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Streaming Review: 1BR (Netflix)
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1BR movie still

Written & Directed by David Marmor
Starring Nicole Brydon Bloom, Taylor Nichols, Giles Matheny, Naomi Grossman, Clayton Hoff, Curtis Webster, Alan Blumenfeld
Runtime: 90 Minutes
Distributor: Dark Sky Films
Release date: April 24, 2020
Streaming on Netflix

Cults are scary. Unlike demons, vampires, monsters, etc., cults are both 100% real and 100% human. In the last few years evidence about the recruiting tactics behind the Church of Scientology and NXIVM have been detailed in docu-series and tell-all books. Los Angeles has its own storied history of cult behavior, most infamously The Manson Family. David Marmor’s new film 1BR captures the unsettling reality of modern cult behavior and gets to the core of things that terrify any and everyone who lives in a big city or an apartment complex. Who are your neighbors really? Who can you truly trust in your building? Who is really watching you from the security cameras? Add in some mesmerizing performances and you are left with one of the most tense psychological horror films of the year.

Premiering at Fantasia Fest in Montreal and distributed by Dark Sky Films, 1BR tells the tale of Sarah (Nicole Brydon Bloom), who is leaving behind a sad past marred by a deceased mother, an estranged relationship with her father, and a growing need for anxiety meds. She visits the Asilo Del Mar open house with low expectations of actually getting the open 1-bedroom apartment there and notices the markings on the walls where there seems to have been some painting and spackling. “I’m trying to start a new life,” she says sheepishly to Jerry (Taylor Nichols), who runs the open house.

Sarah is shocked to get the apartment and there’s a complex-wide BBQ to introduce her to everyone. The hot single guy, Brian (Giles Matheny), the friendly yet sickly old woman (Susan Davis), Jerry and wife Janice (Naomi Grossman), and the creepy guy with the eye patch, Lester (Clayton Hoff) amongst many others. Almost immediately the dream apartment becomes a nightmare as Sarah is beset by strange noises, sleepless nights, shadows in the darkness, and secret notes about her illegal pet cat. When she awakens to a scene out of Fatal Attraction, it’s too late and she is drugged and readied to be conditioned.

Where a lesser film could play Sarah’s “breaking” by Asilo Del Mar as gratuitous and borderline torture porn, Marmor makes every ounce of unpleasantness matter to Sarah’s story and character arc. We as the audience need to go through it with her to build sympathy for her. She is a genuinely decent person, as many who are brainwashed and forced into cults are. And as the complex’s Jim Jones-esque leader, Taylor Nichols is chilling. “This is your home now.”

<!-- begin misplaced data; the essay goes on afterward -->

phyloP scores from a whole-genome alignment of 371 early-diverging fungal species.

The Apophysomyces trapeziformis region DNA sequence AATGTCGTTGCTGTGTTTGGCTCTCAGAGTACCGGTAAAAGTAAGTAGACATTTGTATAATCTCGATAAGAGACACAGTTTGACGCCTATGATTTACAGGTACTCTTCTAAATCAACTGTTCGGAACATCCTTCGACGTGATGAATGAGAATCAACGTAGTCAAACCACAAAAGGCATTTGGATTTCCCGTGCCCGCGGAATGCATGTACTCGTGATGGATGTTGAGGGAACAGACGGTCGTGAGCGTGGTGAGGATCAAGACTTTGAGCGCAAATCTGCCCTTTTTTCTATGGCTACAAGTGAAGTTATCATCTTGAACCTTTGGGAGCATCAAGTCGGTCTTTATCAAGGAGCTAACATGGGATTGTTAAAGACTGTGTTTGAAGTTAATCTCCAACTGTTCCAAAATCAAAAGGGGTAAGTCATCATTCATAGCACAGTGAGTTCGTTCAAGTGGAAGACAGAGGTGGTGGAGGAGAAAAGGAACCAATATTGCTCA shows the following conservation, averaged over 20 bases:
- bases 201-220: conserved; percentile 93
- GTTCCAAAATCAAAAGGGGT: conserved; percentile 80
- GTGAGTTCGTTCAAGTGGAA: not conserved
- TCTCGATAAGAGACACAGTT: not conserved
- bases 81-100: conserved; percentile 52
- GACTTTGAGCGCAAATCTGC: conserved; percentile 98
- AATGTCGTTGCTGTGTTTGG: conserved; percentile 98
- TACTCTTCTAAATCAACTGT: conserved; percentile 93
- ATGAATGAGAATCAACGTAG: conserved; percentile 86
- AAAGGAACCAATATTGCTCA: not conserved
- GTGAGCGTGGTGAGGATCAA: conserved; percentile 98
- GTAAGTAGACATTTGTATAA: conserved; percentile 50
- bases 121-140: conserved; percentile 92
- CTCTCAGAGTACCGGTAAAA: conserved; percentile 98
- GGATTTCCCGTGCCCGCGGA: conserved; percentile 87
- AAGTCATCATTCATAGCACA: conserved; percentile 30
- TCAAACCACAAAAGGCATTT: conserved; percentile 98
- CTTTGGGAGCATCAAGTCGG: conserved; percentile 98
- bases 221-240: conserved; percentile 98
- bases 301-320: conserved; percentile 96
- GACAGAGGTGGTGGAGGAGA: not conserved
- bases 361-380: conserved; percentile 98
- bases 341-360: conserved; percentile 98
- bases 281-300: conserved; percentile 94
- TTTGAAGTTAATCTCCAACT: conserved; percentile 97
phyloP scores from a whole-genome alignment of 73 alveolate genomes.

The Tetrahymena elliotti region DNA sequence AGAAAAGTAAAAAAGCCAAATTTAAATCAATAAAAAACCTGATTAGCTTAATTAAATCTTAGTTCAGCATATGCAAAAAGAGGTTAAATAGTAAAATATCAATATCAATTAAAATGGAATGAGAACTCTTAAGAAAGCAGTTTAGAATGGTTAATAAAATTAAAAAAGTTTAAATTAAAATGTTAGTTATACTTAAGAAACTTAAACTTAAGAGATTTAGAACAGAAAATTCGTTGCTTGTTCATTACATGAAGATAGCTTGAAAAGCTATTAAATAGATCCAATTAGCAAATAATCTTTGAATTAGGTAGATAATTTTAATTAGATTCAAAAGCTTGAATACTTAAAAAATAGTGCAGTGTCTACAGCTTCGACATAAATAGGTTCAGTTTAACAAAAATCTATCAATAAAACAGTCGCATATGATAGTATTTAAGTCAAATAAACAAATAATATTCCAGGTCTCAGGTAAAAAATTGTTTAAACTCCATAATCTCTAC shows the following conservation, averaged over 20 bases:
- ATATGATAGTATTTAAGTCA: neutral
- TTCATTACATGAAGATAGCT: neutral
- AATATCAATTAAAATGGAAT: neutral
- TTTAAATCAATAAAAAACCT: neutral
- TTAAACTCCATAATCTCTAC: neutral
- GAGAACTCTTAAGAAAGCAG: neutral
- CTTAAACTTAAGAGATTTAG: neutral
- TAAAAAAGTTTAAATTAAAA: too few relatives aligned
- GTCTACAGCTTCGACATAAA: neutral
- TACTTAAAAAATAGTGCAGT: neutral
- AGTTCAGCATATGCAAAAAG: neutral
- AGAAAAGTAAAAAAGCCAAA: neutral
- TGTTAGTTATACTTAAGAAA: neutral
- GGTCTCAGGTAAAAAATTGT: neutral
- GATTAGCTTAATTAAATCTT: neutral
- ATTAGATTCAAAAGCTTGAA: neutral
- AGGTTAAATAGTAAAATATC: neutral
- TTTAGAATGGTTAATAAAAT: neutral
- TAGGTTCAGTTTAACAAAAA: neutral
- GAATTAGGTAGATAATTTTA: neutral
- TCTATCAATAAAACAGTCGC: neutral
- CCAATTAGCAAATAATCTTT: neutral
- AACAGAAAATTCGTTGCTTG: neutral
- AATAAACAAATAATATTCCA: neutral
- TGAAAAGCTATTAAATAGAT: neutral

The film evokes memories of other cult films. I was reminded of Karyn Kusama’s 2015 film The Invitation as well as Ti West’s 2013 The Sacrament. But Marmor’s film managed to feel wholly original all the same. Sarah’s visceral physical torture is matched by her psychological torment. This film more than any I’ve seen shows the complete deconstruction of a person and then the cult’s repurposing of their mindset to fit ta mold. This is complete with a “bible,” The Power of Community by Charles D. Ellerby (Curtis Webster) as an L. Ron Hubbard type. This second act lasts longer than most movies would allow, nearly half the runtime of the 91 minutes is dedicated to Sarah’s initiation.

A movie like this can only work as well as its cast. It’s a character-driven story, in which everyone shows an incredible range of emotions. Nicole Brydon Bloom carries the weight for the film and is an absolute star in the making. There’s an amazing scene between Sarah and her father (Alan Blumenfeld) and Giles Matheny toes the line between charming and psychotic at the drop of a dime.

The biggest compliments I can give 1BR are a) with 15 minutes left I had no clue how the film would end, and b) it felt scarily realistic. Who knows how many Asilo Del Mars there are in LA right now, or in your own quiet neighborhood? You find yourself questioning whether Ellerby’s “Power of Community” can work… and then you get scared of yourself for even wondering.

1BR is currently at 87% on Rotten Tomatoes and is available to stream now on Netflix. For a first-time feature-length writer/director with first-time producers and a first-time lead actress, this was a tremendously impressive, genuinely unsettling film that deserves to find both an audience and a spot in Top Films of 2020 lists. 1BR is the subject of the next deep dive horror review on The Lasser Cast podcast on YouTube, which you can find here.



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